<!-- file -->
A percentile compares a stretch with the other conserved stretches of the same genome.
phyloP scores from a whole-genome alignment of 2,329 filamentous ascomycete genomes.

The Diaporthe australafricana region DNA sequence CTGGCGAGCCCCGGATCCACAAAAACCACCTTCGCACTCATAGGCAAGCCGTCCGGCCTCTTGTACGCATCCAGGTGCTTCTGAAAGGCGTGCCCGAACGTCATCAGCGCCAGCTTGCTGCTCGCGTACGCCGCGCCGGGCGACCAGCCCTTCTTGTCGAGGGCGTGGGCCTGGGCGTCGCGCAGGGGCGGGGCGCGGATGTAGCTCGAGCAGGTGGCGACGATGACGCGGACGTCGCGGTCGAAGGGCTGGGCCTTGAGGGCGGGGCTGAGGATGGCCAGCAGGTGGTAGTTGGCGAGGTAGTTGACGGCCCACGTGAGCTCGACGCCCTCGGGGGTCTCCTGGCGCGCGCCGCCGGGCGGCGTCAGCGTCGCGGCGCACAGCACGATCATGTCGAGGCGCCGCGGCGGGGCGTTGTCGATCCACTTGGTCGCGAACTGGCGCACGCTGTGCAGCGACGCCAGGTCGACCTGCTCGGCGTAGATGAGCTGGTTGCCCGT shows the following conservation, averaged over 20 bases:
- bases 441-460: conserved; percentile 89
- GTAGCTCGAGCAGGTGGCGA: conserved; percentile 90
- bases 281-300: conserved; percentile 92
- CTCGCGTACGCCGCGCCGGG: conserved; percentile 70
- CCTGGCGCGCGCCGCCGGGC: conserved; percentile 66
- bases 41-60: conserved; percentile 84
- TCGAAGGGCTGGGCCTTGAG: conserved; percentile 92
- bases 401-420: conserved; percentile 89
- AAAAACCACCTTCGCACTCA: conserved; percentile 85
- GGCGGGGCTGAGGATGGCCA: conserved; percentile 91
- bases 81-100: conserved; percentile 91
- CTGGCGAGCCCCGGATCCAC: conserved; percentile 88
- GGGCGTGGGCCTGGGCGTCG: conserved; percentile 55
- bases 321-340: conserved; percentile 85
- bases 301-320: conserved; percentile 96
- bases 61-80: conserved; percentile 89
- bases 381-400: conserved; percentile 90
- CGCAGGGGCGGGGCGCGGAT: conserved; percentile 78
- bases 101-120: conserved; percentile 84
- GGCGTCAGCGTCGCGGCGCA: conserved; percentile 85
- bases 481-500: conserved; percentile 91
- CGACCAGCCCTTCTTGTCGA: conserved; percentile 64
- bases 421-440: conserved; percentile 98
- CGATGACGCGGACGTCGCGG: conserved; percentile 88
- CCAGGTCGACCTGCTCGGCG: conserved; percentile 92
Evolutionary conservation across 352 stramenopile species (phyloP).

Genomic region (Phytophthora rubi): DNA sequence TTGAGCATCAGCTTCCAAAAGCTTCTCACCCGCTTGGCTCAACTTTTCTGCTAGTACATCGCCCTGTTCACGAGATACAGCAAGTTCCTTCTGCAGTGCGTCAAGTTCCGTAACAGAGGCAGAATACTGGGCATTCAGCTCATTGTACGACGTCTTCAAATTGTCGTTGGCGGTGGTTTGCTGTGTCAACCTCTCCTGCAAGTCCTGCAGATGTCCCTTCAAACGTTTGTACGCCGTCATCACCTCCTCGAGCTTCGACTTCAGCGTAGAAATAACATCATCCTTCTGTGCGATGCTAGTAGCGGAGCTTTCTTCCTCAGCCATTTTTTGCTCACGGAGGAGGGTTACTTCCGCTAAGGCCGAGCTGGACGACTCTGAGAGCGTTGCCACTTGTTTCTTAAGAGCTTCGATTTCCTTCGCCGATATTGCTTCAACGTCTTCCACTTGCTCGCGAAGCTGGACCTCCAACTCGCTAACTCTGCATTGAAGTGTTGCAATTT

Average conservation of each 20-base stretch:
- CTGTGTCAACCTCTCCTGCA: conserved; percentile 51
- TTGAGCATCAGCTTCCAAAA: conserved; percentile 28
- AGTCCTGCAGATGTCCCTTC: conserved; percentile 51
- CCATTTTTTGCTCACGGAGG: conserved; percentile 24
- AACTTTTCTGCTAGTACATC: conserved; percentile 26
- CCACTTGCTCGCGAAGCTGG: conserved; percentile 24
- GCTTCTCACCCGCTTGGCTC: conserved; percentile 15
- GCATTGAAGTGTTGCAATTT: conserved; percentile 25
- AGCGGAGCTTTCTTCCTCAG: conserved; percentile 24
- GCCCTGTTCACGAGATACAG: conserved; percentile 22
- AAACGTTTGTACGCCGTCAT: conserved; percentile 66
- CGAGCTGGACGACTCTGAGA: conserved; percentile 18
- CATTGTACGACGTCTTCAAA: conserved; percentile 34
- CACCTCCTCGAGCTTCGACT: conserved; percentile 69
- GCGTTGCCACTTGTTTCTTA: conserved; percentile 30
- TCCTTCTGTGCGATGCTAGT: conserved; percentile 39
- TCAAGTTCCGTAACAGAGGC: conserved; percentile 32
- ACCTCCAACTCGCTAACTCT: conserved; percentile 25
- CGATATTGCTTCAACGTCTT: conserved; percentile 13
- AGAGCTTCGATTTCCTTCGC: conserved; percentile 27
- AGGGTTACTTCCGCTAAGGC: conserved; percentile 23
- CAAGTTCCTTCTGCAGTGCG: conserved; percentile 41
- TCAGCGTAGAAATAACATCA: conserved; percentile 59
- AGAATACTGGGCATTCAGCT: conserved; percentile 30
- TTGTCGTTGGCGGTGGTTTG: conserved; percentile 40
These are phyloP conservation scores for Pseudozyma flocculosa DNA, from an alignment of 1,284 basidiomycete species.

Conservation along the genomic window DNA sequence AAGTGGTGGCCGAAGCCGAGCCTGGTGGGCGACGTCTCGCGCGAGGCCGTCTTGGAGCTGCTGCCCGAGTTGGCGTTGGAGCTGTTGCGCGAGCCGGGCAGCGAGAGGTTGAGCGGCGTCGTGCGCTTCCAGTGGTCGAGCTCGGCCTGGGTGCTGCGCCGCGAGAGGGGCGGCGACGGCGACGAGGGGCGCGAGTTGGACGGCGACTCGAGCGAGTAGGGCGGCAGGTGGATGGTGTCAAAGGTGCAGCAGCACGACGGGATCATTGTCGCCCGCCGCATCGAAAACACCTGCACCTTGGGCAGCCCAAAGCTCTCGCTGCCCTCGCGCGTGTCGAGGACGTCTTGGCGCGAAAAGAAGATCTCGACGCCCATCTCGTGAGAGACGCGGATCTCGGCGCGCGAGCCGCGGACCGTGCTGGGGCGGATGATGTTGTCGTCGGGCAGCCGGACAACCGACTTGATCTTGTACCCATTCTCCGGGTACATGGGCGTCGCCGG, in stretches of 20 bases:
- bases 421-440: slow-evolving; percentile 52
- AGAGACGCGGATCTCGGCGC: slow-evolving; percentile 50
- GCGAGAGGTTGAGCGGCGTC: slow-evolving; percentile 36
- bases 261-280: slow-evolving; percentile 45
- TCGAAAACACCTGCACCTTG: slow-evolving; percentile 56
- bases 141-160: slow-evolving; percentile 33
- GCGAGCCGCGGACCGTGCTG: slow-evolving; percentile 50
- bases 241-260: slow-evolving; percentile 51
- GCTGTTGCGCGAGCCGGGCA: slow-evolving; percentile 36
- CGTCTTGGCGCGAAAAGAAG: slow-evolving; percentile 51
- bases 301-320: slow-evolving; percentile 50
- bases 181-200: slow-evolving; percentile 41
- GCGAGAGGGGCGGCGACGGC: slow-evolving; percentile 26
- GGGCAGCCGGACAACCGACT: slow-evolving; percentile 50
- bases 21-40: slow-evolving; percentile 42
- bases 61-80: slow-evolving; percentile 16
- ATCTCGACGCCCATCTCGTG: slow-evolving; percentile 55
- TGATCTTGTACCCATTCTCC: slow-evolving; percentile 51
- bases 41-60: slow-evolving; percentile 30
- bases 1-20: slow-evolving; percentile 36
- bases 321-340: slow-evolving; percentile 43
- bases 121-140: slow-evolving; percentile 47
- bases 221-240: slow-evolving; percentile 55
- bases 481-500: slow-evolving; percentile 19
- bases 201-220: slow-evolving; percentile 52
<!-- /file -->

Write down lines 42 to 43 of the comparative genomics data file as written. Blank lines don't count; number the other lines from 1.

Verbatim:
- AAACGTTTGTACGCCGTCAT: conserved; percentile 66
- CGAGCTGGACGACTCTGAGA: conserved; percentile 18